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Ogata Takaomi Interview now live.

My interview with director, Ogata Takaomi, titled “Through a Theater Darkly” is now live on the Indievisual Magazine site.

Ogata-san is a filmmaker who intentionally makes movies which are not easy to watch, and therefore not tremendous box-office draws. This makes him by definition an independent director. A filmmaker willing to take those risks in order to make the movies about the topics which he wishes to address and in a manner consistent with a personal philosophy. It is rare to see a director so dedicated to objectivity who isn’t actively making documentaries but narrative fiction instead which first caught my attention. However, when I learned he counts as his influences the Dardenne Brothers and fellow countryman Kore-eda Hirokazu, all of whom began as documentary filmmakers, the “leap of faith” he took when he began seems less reckless and perhaps rather calculated. His latest movie, “The Hungry Lion”, recently world-premiered at the 2017 Tokyo International Film Festival’s Japanese Cinema Splash section. Perhaps, he is on the cusp of breaking out onto the world stage just as those he admires.

Find out more about Ogata Takaomi in my interview which you can find by clicking here.

Owning It

An recent message exchange with a friend went something like this….

Friend: “…and for god sakes put your name on something”
Me: “I’m more public than I’ve ever been….”
Friend: “You deserve to own your content. If Ben Kuchera can do it, you can!
Me: “Oh, you mean like the Byline?”
Friend: “Yea.”
Me: “Thought about it. But when it’s a one man show, it’s weird having literally everything ‘by: Ben Dimagmaliw’.”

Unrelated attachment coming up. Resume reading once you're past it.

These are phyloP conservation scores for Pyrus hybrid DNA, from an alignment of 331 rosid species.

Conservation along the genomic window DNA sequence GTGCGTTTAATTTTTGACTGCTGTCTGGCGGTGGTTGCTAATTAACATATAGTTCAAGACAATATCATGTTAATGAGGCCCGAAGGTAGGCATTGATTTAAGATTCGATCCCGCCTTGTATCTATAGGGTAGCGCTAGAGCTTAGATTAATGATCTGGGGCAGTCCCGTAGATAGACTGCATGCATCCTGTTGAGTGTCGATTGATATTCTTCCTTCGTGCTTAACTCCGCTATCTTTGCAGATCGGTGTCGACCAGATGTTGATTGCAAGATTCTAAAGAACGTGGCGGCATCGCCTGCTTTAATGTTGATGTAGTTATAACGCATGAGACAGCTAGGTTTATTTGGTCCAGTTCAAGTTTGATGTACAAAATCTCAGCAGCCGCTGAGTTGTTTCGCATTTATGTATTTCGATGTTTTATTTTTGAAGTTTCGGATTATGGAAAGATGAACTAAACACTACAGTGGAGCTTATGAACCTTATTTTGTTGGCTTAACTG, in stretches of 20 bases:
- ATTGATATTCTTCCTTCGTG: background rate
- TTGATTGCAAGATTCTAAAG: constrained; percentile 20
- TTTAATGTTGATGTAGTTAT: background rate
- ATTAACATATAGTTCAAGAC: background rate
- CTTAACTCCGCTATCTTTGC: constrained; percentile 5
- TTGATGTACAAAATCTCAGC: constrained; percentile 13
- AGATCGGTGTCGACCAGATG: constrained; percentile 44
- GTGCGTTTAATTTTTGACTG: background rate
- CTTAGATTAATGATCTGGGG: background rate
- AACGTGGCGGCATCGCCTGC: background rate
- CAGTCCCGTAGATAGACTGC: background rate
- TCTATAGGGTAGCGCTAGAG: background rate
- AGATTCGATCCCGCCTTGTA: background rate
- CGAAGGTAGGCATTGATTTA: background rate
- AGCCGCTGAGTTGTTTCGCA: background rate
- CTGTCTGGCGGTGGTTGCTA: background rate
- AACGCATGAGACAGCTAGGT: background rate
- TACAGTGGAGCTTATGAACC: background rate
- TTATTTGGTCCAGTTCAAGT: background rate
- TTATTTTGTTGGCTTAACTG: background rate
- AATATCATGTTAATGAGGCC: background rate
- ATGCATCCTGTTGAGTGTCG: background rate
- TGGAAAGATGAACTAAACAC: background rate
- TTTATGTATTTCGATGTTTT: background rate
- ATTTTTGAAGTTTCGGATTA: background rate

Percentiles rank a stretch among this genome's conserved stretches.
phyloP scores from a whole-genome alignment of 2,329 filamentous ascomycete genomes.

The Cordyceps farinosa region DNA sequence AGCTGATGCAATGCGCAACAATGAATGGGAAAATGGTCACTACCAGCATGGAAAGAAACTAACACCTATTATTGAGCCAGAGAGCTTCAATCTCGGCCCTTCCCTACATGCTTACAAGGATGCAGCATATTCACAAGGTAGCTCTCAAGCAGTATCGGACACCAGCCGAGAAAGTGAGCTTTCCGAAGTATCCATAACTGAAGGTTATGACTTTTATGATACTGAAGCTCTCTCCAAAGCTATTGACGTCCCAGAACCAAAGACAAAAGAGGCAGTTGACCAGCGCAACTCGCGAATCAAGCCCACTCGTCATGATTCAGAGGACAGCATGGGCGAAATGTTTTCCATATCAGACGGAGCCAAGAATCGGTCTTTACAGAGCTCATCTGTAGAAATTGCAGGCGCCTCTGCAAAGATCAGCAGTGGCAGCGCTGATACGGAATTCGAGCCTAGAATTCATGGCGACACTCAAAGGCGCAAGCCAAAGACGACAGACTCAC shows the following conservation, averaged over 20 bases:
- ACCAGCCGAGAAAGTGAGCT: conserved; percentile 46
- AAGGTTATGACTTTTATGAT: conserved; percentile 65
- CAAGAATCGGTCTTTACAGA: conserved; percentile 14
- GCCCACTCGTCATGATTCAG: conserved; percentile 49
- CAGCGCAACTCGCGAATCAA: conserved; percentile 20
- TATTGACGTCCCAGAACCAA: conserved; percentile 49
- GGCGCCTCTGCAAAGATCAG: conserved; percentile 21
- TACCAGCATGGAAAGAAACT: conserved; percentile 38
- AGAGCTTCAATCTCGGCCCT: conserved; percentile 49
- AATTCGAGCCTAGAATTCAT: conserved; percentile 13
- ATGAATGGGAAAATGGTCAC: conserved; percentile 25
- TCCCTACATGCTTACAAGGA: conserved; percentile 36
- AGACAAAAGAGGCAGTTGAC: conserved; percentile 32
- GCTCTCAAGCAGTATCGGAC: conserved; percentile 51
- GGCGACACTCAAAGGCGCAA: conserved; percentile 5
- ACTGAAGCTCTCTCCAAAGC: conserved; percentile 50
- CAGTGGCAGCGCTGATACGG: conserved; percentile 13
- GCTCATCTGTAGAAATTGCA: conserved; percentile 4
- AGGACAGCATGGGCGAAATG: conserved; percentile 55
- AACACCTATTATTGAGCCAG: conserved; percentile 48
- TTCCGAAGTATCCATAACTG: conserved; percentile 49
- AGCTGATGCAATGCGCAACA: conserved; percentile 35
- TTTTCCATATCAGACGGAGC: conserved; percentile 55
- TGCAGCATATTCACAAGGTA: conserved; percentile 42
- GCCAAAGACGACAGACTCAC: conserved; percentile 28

Friend: “I hear ya, no harm in a pseudonym for that use either. But just as an observer, seeing only “staff writer” makes it look a little fake. When Kuchera ran that game news site, literally very article was by him, and you know don’t be afraid to own it. In the proud sense, not the ownership sense. You are the extension of your brand after all, or vice versa.”
Me: “I see your point. Will look into an elegant way of doing it.”
Friend: “Hey…I really admire how much you put into it and people should know!”

As I’ve previously stated, I am normally not the most outgoing person in the world. I prefer to be behind the scenes rather in front of the camera. I’d rather let my work speak for itself. But we live in an age when self-promotion is every bit as important and for this reason, I have put myself “out there” more than I have ever before or am personally comfortable. Thus the design of the magazine site acknowledges ownership on the About page, but deliberately favored a “plural” persona in hopes of conveying a more “professional” image. The effect, at least to my friend, was the opposite; generic “editor-in-chief” and “staff writer” bylines worked against credibility. I equated showing who made the site with ownership, but owning it in the sense of being proud of what I have built and the articles I have written is just as vital for Indievisual’s overall presentation.